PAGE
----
Afghanistan crisis: Experts worry about worsening opium trade under Taliban

Despite the chaos besetting Afghanistan and the fall of Kabul to the Taliban, the illegal drug trade has continued to thrive out of the country, according to reports from the United Nations.

The economic situation in Afghanistan has been grim since the Taliban takeover of the country during the U.S. withdrawal.

Prices have skyrocketed for essential items, and the U.S. has frozen billions of dollars belonging to Afghanistan’s central bank.

But officials point to the illegal drug trade as a possible method for the Taliban to make money.

The Taliban found ways to continue by profiting from Afghanistan’s opium and heroin trade, despite 15 years of the U.S. efforts to eradication poppy fields and raid suspected labs, which reportedly cost more than $8 billion.

In June, a letter from the U.N. Security Council said the “production and trafficking of poppy-based drugs and methamphetamine…remains the Taliban’s largest single source of income,” adding that the drug trade has “a destabilizing and corrupting effect within Afghanistan and contributes significantly to the narcotics challenges facing the wider international community.”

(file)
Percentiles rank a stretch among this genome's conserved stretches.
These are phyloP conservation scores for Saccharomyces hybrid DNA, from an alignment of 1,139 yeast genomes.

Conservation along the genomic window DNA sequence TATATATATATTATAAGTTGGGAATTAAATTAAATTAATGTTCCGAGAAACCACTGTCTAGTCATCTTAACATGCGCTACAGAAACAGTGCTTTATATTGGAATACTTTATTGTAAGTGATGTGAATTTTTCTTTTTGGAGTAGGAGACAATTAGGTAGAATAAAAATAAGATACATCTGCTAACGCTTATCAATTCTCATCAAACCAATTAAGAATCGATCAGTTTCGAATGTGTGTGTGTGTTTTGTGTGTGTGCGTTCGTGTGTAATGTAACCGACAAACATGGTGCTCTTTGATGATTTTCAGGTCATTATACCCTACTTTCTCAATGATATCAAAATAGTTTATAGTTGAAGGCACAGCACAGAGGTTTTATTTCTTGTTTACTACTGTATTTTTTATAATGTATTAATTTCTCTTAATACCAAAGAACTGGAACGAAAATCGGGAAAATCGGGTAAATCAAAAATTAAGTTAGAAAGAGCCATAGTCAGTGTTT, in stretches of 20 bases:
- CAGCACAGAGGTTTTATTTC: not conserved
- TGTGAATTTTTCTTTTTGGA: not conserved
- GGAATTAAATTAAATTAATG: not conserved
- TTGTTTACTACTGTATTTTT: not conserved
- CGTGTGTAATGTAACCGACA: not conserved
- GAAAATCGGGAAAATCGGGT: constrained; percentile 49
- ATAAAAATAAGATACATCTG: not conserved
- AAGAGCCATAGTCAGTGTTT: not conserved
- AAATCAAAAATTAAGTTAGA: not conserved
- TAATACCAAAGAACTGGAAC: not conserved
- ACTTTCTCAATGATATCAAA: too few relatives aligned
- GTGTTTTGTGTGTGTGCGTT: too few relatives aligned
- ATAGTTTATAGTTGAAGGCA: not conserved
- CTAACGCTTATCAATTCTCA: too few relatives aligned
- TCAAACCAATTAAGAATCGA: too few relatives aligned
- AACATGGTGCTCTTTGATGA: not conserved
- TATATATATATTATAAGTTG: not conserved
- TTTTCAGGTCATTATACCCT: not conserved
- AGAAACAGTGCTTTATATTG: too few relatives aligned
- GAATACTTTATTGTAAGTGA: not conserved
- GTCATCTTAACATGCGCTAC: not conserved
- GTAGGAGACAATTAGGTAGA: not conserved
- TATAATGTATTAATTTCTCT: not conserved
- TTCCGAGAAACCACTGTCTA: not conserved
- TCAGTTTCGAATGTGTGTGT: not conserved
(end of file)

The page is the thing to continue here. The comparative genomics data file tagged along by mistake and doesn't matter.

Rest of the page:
As of 2019, the U.N. estimated that the overall income from the consumption, production, and export of opiates in Afghanistan was estimated between $1.2 billion and $2.1 billion.

The Taliban generates nearly $460 million annually from taxes on the sale of heroin within their territories, the U.N. reports.

The United Nations of Office on Drugs and Crime found that the opium poppy cultivation is most prevalent in villages under non-state control, noting that poppy farming appeared to take place in villages regarded as less secure.

According to the 2020 Afghanistan Opium Survey, opium poppy cultivation increased by 37%, growing by at least 224,000 hectares.

The UNODC estimates that opium production contributed up to 11% of Afghanistan’s economy in 2018.  The country’s opium cultivation makes up more than 80% of the world’s supply.

The UNODC warns that because of the COVID-19 pandemic, more women and children could be forced to work in the cultivation and opiate production if farmers in some regions don't find enough workers to help during the start of the season. 

Taliban spokesperson Zabihullah Mujahid said they 'will bring opium cultivation down to zero again' and that there would be no smuggling out of the country.

The Taliban banned poppy cultivation in 2000, but the decision generated a backlash and eventually, the Taliban changed their stance.

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